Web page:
Watching the leaders’ debate in the Ontario election, I noticed that New Democrat Andrea Horwath and Progressive Conservative were making considerable use of story-telling. The stories Horwath told were of named individuals, including her son, whom she claimed had been badly served by the Ontario health care system, in particular hospital emergency wards. The stories Hudak told were personal, dealing with his Slovakian immigrant ancestors, and his daughter’s medical treatments.
Horwath used her stories to attempt to refute Premier McGuinty’s assertion that the quality of health care (as measured by indicators such as waiting times) had improved during the last eight years. So when McGuinty presented data, Horwath adamantly shook her head, claiming that her cases told a different story. It appeared that the two leaders had different versions of reality.
Of course, it is always possible to have individual stories of service delivery problems or failures in an institution that, overall, is improving performance. The stories can reflect mistakes made by service providers or areas that remain problems (so, for example, cancer care could be improving faster than emergency services because spending on the former is increasing faster than the latter). While stories are no substitute for empirical policy analysis for a government in power, their intrinsic drama may be more persuasive in an election campaign than the recitation of statistical indicators.
How is an incumbent to respond in a debate to the opposition’s horror stories? One approach would be to ignore the stories and continue citing statistics. Another would be to admit that there are occasional problems, but that overall service is improving. Yet another might be to recognize that stories of problems always evoke public attention, while stories of successful treatment receive less attention. The incumbent could then argue that for every horror stories there are hundreds of stories of service being delivered successfully.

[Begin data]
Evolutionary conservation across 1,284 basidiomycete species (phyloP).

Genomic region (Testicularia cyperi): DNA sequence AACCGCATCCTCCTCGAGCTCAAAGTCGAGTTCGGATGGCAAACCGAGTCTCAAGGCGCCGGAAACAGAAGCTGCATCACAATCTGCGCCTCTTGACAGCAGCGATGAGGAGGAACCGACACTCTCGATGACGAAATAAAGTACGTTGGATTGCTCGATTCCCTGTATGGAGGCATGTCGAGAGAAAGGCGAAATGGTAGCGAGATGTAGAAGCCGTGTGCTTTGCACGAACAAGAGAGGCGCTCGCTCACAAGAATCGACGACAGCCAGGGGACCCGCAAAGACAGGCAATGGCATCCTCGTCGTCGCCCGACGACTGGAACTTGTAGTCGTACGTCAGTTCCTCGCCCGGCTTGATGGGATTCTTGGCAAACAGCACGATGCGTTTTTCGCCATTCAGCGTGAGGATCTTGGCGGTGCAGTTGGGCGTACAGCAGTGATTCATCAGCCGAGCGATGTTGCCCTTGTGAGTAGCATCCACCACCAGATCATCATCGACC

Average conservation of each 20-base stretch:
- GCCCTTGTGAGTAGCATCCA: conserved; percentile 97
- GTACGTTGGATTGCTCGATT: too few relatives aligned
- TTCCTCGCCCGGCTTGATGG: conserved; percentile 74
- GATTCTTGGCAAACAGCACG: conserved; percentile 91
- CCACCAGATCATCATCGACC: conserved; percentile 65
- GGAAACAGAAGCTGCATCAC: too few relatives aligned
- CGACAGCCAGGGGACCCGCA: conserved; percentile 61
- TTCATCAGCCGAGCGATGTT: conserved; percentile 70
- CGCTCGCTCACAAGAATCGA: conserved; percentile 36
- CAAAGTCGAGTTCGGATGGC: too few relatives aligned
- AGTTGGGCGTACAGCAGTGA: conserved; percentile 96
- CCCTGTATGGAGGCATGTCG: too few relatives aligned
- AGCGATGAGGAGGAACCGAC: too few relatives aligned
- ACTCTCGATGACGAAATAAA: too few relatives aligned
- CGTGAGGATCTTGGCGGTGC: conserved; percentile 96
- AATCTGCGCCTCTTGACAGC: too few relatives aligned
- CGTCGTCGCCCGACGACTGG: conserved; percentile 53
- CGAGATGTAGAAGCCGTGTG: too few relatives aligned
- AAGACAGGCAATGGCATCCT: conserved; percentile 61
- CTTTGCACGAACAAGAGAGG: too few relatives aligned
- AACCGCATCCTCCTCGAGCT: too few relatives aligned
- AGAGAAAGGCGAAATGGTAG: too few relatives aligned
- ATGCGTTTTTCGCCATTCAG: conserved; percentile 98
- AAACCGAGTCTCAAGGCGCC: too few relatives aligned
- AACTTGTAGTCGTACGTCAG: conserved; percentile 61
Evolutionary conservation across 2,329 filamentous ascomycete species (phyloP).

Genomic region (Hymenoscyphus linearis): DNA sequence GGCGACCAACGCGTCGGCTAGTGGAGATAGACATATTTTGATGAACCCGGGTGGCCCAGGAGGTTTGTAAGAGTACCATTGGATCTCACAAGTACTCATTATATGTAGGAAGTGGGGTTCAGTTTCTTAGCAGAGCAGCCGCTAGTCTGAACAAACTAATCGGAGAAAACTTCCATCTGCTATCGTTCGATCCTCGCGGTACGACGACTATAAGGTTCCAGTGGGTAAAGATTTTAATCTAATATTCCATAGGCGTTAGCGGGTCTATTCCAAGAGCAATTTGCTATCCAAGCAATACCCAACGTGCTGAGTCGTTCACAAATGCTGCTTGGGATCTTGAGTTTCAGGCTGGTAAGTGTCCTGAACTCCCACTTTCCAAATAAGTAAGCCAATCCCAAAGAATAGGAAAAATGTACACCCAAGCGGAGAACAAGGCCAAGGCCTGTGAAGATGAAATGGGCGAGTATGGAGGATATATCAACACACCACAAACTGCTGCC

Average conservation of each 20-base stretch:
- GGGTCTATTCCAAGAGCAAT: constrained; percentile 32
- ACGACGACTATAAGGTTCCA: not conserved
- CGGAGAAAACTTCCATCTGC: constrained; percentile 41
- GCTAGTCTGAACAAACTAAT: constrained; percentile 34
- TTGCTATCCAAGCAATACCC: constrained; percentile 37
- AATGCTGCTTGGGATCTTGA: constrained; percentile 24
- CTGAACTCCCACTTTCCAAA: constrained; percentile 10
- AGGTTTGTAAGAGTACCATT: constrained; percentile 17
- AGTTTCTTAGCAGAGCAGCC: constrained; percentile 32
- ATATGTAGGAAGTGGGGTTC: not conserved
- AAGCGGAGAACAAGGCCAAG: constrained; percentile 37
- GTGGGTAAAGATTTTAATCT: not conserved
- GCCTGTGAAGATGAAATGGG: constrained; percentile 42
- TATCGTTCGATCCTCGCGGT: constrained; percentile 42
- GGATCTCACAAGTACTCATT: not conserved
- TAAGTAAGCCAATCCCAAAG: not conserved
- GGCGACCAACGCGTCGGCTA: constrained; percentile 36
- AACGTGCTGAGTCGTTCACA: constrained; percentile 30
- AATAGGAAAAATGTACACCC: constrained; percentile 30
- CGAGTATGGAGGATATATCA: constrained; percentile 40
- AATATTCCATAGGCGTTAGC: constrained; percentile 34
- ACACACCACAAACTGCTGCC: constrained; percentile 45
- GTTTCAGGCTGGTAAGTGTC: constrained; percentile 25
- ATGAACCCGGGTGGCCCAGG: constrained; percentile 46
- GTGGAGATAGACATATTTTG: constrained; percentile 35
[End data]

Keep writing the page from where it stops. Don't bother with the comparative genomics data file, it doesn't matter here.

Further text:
Both incumbent and opposition are appealing to the electorate to determine whether their own experience matches their claims. Still, the opposition has an advantage here, because, even if people have received good care in the past, the horror stories suggest that they might not in the future.
In Hudak’s case, the stories served both to introduce himself to the electorate and as a touchstone of his policies. His opposition to the Liberals’ proposed tax credit for new immigrants seems rooted in his family experience of getting ahead in Canada without such benefits. McGuinty accused Hudak of exhibiting a thread of xenophobia in his policy positions. Another way McGuinty might have put the point is that Hudak hasn’t transcended his own narrow experience, while he as premier has been required to think more broadly about the province and its role in the international economy.
So stories were a key component of the Ontario leader’s debate. Which of the stories we heard will resonate with the voters? Which will lead voters to identify with a candidate’s values or upbringing? Which will describe a fear, even a nightmare, that the voters share? Now that the debate has raised public attention to what has so far been a lackluster campaign, it will be fascinating to see which of the stories we heard in the debate continue to be retold during the final week of the campaign.
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